Cappadocia is unlike any tourist destination in the world. Rather than centuries old buildings, gorgeous gardens and sun kissed white sand beaches, it is sought for its seemingly extraterrestrial landscape and underground cities. It is located in the Central Anatolian region of Turkey and comprised…
Cappadocia is unlike any tourist destination in the world. Rather than centuries old buildings, gorgeous gardens and sun kissed white sand beaches, it is sought for its seemingly extraterrestrial landscape and underground cities.
It is located in the Central Anatolian region of Turkey and comprised of the five provinces of Aksaray, Nevsehir, Nigde, Kayseri and Kirsehir. Its unique geological features are a result of volcanic eruptions and the eroding effects of the flowing waters and blowing winds in the region tens of thousands of years ago. Now, Cappadocia looks like a vast rock tableland with soaring vulcanic tufas or what appears as rock towers to the layman’s eyes. These volcanic tufas are popularly known as fairy chimneys.
The best way to fully appreciate the volcanic landscape of Cappadocia is to look at it from above. What better way to do it than from a romantic canopy of a hot air balloon? Hot air balloon rides are popular in Cappadocia and several outdoor outfitters are more than willing to take you for a ride.
The town of Avanos is a promising base of your exploration of the Cappadocia region. It is a charming town of pottery makers set on the banks of the Red River in Kizilirmak. Beautifully crafted pots and plates are available for sale and you can see how potters work in their kick wheels that remained authentic to its original form from generations long gone.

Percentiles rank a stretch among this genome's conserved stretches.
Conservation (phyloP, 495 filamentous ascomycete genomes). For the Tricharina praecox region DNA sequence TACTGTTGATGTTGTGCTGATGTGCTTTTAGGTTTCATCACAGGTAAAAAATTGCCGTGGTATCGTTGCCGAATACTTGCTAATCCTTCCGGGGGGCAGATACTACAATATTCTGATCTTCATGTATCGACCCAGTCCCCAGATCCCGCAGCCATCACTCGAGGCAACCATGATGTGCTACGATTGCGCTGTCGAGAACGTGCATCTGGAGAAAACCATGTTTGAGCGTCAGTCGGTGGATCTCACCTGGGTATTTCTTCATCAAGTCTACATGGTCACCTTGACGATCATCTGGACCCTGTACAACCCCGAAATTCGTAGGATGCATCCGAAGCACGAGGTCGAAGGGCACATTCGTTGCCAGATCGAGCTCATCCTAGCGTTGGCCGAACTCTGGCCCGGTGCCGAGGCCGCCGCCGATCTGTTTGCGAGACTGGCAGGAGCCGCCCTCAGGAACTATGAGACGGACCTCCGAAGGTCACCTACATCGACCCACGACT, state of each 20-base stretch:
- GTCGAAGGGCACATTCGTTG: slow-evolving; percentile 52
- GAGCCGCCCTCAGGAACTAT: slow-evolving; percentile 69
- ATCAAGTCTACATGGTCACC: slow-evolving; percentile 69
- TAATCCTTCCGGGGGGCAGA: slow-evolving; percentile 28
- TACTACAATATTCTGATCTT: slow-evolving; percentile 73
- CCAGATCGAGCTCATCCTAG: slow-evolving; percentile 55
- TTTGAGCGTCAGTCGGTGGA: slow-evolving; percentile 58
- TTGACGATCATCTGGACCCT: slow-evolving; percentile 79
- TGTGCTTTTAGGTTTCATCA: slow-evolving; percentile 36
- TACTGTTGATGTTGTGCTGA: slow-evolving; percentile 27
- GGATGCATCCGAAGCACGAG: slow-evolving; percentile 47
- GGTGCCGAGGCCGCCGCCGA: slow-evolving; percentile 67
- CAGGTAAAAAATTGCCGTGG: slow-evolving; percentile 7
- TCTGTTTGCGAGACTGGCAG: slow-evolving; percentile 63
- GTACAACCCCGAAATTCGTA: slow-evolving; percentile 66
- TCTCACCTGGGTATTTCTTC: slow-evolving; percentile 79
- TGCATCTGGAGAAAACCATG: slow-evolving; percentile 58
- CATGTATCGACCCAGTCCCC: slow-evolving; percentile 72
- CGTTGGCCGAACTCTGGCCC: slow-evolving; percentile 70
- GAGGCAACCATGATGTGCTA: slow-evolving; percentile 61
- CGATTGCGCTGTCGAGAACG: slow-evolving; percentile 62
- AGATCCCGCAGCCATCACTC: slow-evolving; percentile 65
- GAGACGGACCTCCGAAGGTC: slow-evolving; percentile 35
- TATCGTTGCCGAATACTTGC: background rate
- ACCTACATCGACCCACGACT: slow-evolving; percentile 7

Another good alternative is the town of Uchisar which literally means “Pointed Castle” referring to one of the most popular landmarks in Cappadocia, the Uchisar’s Kale or fortress. Its many century old stone houses have been converted into hotels and other affordable guesthouses and pensions. Some of these structures have cave rooms that were restored into hotel rooms for tourists to experience cave accommodation.
Cappadocia is also famous for the hundreds (nobody really knows the exact number) of underground cities. These are not just little rooms in a cave but are actually interconnecting chambers that house an entire village. Derinkuyu is the biggest of these discovered underground cities.
It has 8 levels of interconnected tunnels and said to accommodate 20,000 people, at the very least, all at the same time. Just imagine the size of it! It has also its own ventilation ducts, toilets, water wells, stables, wine and oil presses, cellars and storage rooms. Refectories and chapels are common among many of these underground cities considering that these chambers were used by the first Christians as hiding places from the persecution of the Roman Empire.
Of course, you can’t leave Cappadocia without visiting the Goreme Open Air Museum. Goreme houses many churches and chapels that vary in size and splendor or the lack thereof. A remarkable collection of century old frescoes at these churches and chapels provide fascinating insight to the faith of the people during a dark period and their efforts at keeping it alive.
A similar monastic complex can be found in the town of Zelve about 10 kilometers from Goreme. It may not have the extensive collection of frescoes in Goreme but the Fish and Grape churches are good enough reason to visit this place.